GPU Support Overview and Guidelines

Started by DriesV, January 10, 2020, 02:29:14 AM

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KeyShot 9.1 introduces support for GPU in Network Rendering. GPU rendering is supported on Windows and Linux Workers.

Note: The same requirements and recommendations regarding hardware and drivers apply as for GPU Mode in KeyShot 9. More information can be found in the manual.

Enabling GPU devices for Network Rendering
If you want your computer's GPU(s) to be available as a Worker on the network, you can enable this in the KeyShot Network Configurator.
Launch KeyShot 9.1 Network Configurator and select Worker Settings. Under Availability, check GPU and select the GPU devices you wish to add as a Worker from the dropdown. Restart the Worker service to affect the changes.

Note: Multiple GPUs of a single machine will be available as a single GPU Worker.
Note: Each GPU device will utilize 16 cores of the Network Rendering license. E.g. a Worker with two GPUs will require a 32 core Network Rendering license.

Sending GPU jobs from KeyShot
Network Rendering jobs will be rendered with GPU if GPU Mode is selected as the Render Engine when sending jobs to the network inside KeyShot 9.1. The Render Engine selection can be be found in the Render Options dialog. By default, Inherit from Real-time view is selected. This will ensure that if GPU Mode is active in the Real-time view, jobs will be rendered with GPU on the network.

GPU jobs in Network Monitor
A new Mode column has been added to both the job list and Worker Status. In the job list, the Mode indicates whether the job will be rendered on CPU or GPU. In Worker Status, the Mode indicates the availability and status of GPU devices for each Worker. The amount of "GPU cores" will be a multiple of 16, since each GPU device will utilize 16 cores of the Network Rendering license.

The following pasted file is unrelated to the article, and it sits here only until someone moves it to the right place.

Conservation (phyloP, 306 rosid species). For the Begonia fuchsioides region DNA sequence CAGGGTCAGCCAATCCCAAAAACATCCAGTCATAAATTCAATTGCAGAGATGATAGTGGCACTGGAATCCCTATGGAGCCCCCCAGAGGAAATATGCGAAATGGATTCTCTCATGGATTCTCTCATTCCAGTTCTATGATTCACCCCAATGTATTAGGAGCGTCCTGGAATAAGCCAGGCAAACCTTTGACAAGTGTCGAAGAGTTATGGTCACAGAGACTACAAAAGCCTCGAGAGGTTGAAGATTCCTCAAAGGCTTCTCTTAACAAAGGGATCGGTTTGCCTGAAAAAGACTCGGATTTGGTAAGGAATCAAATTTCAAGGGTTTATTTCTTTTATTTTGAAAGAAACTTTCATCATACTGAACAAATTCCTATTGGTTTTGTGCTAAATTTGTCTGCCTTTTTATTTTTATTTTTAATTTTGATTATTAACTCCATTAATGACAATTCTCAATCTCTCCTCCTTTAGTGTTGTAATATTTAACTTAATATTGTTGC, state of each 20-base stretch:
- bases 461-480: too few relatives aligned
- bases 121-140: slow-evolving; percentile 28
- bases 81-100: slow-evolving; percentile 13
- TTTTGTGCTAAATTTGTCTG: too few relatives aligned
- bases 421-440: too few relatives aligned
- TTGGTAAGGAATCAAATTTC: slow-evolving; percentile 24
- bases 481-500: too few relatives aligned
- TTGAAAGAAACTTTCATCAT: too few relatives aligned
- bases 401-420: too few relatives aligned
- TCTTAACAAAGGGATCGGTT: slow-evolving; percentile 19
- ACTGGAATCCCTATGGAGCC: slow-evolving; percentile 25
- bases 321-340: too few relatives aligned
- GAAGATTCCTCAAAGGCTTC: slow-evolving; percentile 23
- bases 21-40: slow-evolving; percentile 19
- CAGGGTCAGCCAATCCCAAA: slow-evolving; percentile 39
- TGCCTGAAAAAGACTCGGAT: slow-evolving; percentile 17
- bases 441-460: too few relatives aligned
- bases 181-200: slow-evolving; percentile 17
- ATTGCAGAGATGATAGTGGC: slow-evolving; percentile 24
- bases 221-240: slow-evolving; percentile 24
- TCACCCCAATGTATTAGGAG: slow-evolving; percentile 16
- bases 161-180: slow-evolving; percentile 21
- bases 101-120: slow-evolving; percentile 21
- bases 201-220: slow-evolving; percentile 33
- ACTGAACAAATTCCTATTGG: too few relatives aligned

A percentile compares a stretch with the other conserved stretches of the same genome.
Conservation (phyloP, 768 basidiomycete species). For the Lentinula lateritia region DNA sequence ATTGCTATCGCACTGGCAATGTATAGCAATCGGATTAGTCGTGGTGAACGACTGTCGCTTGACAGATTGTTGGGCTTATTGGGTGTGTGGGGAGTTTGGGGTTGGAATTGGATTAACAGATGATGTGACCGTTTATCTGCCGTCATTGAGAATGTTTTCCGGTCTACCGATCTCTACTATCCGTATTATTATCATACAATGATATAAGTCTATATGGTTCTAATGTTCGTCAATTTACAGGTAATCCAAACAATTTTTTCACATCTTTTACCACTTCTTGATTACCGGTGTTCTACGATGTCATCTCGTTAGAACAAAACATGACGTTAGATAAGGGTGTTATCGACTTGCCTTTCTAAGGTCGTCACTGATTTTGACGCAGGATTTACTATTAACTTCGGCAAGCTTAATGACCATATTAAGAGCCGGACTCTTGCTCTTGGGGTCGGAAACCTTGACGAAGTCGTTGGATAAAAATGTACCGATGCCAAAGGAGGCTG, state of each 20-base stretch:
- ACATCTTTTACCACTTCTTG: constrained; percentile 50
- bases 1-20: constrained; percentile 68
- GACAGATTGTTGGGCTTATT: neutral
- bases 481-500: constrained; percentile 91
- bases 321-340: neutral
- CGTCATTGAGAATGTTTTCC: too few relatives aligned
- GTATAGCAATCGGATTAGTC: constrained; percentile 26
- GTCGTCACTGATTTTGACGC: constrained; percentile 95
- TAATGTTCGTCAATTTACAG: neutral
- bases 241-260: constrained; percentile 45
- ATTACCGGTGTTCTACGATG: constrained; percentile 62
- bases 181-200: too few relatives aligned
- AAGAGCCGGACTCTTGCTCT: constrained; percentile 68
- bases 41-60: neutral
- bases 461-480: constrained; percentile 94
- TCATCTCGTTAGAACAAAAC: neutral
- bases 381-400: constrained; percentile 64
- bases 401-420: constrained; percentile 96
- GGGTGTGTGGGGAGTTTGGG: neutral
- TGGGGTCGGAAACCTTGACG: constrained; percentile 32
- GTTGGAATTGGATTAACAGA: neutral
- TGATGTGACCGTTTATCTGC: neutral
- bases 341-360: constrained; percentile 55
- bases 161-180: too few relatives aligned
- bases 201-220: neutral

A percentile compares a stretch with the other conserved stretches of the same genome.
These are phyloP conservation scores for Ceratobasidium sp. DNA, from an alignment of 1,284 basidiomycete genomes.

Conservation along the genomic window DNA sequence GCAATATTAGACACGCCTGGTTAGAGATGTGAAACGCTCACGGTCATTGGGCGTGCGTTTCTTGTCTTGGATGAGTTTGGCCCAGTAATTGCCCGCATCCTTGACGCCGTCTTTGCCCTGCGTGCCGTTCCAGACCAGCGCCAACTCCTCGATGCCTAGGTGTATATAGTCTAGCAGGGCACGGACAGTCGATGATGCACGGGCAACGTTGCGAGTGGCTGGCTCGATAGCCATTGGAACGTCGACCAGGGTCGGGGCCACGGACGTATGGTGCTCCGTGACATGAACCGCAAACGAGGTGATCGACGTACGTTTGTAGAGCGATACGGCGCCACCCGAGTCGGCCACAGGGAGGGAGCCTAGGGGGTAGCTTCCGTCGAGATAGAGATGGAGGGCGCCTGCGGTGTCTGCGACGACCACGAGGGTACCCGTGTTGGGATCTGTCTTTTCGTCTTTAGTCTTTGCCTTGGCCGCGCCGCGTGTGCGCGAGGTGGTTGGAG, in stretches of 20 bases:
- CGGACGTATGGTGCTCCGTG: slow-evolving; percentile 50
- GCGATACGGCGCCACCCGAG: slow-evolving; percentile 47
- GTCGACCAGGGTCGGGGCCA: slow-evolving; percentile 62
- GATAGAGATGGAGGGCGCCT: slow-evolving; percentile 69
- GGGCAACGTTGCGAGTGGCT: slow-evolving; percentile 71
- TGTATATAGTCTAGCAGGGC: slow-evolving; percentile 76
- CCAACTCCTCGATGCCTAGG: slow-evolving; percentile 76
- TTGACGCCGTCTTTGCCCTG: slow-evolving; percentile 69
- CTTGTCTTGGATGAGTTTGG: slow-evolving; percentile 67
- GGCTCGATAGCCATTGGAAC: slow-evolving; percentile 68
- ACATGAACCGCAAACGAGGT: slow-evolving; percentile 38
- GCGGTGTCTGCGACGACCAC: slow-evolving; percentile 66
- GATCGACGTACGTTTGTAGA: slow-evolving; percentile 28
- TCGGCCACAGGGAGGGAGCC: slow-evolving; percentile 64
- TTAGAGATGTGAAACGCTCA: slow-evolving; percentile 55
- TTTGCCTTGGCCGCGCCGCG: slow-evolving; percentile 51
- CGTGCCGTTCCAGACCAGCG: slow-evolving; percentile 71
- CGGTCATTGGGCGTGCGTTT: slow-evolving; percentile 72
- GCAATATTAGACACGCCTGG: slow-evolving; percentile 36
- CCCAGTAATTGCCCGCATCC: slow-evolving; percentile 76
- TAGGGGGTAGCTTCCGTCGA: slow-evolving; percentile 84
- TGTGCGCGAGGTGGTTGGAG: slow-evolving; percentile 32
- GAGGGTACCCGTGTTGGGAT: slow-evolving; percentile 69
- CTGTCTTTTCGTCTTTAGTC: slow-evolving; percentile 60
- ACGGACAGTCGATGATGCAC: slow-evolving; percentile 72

Note: If a Worker has both CPU cores and GPU devices enabled in the Network Configurator, then the Worker will show up with two separate entries for CPU and GPU availability.

If you have any other questions, simply reply or email us at

Happy GPU'ing!

The Luxion team

Eugen Fetsch

Hi Dries, thanks for the update.

Very interesting to see that one GPU takes 16 license cores.

Did Luxion thought to change the network render policy to license per machine and not per core (like other engines do)?

Costs to run a 258x cores cluster (annually)...
- €120 for VRay
- €250 for Renderman
- €500 for Redshift
- €3.360 for KeyShot

This difference is so insane.


Hi Eugen,

The KeyShot Network Rendering licensing model has been developed to allow machines in office environments to "donate" a few cores to function as Worker. It isn't uncommon for Workers to have "only" 8 cores in our experience.
Of course, in case of many-core machines with e.g. high-end Threadripper CPUs, this model becomes more expensive. So you do have a fair point and we'll consider your suggestion.  :)


Eugen Fetsch

Thanks for the quick reply.

I like this "donation" idea - it's very handy for office environments. Hope you can find a way to support both solutions in a fair way. Like the KS Pro and the Floating Enterprise version. Pay more for flexibility or pay less and stick to one machine only.